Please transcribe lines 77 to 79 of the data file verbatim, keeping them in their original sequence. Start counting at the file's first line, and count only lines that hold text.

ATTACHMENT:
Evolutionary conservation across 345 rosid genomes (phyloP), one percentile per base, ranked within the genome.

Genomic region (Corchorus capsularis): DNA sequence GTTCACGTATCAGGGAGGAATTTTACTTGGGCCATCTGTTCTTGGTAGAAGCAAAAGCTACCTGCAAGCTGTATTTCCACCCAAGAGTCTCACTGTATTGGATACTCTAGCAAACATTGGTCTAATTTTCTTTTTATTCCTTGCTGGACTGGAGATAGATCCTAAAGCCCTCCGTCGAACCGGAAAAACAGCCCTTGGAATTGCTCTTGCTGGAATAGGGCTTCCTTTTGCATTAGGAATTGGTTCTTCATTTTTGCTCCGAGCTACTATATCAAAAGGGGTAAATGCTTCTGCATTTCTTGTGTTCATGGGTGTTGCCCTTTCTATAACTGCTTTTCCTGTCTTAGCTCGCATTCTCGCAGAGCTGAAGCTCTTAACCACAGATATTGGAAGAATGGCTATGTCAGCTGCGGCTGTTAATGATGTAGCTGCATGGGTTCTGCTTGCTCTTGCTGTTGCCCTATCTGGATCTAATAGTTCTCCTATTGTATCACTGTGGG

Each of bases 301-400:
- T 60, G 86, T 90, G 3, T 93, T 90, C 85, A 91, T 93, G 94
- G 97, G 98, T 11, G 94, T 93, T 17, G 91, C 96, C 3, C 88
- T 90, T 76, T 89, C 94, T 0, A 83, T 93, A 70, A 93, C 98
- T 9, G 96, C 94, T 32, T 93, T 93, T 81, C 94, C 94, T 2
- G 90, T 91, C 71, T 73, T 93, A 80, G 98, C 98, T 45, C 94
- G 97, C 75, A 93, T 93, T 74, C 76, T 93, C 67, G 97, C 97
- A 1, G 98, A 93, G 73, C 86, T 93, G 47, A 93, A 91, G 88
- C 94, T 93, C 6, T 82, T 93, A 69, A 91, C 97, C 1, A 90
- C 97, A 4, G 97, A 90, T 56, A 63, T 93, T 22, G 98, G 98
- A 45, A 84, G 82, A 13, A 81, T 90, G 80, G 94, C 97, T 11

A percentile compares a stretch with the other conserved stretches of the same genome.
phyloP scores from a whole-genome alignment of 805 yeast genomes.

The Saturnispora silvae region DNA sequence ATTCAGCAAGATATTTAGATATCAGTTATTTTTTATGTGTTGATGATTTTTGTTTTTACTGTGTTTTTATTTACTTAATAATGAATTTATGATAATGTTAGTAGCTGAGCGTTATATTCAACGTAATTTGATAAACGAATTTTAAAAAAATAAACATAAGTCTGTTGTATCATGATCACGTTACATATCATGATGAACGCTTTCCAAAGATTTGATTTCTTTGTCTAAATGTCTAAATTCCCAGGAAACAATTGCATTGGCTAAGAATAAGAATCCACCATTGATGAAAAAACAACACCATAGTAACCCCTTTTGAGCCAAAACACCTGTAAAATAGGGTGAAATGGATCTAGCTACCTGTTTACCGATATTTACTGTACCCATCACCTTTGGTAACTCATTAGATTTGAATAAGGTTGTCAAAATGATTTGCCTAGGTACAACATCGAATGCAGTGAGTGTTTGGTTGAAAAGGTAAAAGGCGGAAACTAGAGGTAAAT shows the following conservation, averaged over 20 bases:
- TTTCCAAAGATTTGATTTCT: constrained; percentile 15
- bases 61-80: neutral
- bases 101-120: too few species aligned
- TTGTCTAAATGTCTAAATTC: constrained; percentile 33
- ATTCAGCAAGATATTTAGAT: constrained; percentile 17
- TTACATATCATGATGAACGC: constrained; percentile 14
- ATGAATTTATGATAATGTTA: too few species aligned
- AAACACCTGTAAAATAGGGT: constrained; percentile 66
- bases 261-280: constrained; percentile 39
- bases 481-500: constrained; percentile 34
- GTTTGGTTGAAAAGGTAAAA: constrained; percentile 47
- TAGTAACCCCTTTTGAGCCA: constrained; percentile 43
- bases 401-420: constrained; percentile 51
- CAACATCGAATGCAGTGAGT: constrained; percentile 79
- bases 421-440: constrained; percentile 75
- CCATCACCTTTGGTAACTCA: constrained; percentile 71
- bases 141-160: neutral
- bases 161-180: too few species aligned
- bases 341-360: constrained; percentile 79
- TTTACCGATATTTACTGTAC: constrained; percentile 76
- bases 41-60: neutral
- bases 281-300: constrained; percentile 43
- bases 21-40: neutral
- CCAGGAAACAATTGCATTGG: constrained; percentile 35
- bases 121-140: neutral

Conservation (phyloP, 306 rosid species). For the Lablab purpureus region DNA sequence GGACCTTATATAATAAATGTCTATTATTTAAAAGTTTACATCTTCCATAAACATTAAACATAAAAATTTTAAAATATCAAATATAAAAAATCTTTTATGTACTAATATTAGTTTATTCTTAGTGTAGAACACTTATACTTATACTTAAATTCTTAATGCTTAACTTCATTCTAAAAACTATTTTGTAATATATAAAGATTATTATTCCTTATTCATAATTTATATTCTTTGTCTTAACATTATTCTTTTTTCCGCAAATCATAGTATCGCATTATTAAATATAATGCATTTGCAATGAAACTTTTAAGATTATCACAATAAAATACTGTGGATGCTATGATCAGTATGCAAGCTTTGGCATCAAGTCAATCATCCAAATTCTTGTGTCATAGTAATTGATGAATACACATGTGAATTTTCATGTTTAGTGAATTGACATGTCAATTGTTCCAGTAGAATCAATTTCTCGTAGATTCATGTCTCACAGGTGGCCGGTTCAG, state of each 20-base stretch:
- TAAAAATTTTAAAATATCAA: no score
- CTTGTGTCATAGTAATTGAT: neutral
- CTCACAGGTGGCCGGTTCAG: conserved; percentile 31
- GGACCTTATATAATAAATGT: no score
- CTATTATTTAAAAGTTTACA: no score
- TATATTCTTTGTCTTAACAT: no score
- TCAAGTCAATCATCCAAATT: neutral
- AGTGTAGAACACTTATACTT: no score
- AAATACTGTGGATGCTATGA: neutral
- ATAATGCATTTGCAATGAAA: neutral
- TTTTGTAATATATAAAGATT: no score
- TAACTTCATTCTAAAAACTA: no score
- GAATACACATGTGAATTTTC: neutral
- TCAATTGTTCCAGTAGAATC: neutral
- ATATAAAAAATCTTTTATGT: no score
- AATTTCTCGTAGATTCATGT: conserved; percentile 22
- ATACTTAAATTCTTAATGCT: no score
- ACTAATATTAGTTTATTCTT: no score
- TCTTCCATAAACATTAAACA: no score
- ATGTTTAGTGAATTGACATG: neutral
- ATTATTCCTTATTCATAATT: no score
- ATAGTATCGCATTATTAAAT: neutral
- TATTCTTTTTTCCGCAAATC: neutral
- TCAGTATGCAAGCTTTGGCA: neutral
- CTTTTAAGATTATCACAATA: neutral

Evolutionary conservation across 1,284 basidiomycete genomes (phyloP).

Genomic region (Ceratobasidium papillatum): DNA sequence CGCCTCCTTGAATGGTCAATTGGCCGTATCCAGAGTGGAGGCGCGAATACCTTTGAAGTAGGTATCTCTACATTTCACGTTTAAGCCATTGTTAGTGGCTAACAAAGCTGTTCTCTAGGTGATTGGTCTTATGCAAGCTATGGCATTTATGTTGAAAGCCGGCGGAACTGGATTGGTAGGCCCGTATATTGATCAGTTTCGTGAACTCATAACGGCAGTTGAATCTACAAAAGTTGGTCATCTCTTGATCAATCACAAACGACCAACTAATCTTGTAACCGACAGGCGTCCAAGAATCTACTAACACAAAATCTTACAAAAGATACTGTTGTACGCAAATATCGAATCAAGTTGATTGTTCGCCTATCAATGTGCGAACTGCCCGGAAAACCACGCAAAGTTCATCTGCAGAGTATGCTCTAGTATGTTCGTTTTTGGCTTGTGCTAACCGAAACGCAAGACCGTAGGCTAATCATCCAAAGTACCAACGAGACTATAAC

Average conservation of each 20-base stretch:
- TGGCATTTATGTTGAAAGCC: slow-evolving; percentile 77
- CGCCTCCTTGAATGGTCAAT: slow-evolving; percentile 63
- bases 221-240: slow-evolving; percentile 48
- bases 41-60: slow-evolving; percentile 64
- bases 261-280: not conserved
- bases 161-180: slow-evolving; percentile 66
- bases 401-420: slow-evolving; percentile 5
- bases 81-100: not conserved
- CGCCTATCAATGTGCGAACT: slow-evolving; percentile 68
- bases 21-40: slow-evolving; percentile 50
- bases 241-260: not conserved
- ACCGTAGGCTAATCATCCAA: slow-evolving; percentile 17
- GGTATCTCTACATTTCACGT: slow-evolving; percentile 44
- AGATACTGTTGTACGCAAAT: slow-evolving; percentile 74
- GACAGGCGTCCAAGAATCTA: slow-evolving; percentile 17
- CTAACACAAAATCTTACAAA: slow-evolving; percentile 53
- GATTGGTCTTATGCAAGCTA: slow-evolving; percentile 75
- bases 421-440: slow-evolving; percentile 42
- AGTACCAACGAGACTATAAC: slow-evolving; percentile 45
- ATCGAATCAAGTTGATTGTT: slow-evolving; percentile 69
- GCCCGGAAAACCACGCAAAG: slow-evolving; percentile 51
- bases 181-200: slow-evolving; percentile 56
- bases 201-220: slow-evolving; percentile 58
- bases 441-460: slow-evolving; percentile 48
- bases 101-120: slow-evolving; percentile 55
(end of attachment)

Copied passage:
- bases 401-420: slow-evolving; percentile 5
- bases 81-100: not conserved
- CGCCTATCAATGTGCGAACT: slow-evolving; percentile 68